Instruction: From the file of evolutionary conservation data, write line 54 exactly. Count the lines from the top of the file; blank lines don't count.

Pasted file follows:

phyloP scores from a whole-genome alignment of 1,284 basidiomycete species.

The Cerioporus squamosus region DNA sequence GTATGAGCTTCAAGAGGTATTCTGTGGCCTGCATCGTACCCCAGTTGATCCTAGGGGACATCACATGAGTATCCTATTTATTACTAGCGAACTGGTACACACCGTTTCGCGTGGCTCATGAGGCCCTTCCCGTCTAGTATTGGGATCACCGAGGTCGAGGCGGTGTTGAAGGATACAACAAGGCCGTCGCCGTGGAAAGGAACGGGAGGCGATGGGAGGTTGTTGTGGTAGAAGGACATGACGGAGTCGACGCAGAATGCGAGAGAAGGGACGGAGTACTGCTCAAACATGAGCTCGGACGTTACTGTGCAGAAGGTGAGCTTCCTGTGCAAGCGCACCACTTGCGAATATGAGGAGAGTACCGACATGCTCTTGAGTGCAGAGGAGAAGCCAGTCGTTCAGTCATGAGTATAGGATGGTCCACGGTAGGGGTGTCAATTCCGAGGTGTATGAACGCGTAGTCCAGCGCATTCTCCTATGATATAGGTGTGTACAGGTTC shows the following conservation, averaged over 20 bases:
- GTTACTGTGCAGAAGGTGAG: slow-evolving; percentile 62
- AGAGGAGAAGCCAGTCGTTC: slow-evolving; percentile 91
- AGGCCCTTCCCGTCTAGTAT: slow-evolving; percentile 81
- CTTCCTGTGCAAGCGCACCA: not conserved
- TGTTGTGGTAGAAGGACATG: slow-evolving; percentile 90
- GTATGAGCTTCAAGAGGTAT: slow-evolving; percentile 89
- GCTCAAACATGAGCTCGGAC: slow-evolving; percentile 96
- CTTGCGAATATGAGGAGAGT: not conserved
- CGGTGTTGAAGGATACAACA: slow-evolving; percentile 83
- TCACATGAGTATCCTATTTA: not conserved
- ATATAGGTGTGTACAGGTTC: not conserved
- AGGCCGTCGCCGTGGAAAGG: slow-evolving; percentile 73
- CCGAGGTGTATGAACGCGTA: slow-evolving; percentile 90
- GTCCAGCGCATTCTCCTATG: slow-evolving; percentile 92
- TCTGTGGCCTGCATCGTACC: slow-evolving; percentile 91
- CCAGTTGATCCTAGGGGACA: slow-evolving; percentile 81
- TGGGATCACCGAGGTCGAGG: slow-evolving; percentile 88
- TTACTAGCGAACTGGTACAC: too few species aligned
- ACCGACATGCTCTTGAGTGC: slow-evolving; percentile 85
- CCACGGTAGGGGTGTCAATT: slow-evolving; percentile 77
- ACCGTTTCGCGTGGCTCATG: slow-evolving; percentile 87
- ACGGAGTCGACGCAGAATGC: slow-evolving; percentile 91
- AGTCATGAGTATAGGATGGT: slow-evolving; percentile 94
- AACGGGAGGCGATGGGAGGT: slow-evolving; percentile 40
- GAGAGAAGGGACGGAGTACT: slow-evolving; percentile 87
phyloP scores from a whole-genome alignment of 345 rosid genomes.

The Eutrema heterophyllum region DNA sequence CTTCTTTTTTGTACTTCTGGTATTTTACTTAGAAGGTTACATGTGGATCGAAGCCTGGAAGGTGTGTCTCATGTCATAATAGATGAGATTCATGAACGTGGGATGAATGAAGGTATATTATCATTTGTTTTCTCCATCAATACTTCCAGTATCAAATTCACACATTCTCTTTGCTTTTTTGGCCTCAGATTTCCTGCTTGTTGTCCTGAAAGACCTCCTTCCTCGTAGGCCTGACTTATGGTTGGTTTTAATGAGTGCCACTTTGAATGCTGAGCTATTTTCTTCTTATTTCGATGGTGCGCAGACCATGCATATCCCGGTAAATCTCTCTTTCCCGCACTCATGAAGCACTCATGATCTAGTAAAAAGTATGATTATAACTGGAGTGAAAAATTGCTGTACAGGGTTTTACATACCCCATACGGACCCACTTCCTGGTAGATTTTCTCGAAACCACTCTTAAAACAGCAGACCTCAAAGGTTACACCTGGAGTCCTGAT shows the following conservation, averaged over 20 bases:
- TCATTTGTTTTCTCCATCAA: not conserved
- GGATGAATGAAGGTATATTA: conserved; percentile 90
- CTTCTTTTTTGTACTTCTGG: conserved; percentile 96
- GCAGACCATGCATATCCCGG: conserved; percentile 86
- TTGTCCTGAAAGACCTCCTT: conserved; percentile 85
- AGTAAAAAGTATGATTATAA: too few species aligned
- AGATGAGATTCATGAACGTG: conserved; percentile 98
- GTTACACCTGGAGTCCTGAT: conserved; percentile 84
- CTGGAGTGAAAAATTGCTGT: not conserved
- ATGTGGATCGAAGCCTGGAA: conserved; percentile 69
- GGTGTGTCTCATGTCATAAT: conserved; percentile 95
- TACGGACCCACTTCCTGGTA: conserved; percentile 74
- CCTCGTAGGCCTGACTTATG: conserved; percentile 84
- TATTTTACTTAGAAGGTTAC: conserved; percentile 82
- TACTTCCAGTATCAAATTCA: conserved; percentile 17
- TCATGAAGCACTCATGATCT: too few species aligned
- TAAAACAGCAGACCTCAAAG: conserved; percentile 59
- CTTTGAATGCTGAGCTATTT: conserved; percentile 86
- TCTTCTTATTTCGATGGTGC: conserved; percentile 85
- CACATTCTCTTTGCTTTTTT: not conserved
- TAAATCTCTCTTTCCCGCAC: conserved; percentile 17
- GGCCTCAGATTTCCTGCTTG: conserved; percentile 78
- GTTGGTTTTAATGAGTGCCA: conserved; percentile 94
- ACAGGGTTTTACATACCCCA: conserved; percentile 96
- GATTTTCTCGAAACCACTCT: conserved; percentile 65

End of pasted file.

- GATTTTCTCGAAACCACTCT: conserved; percentile 65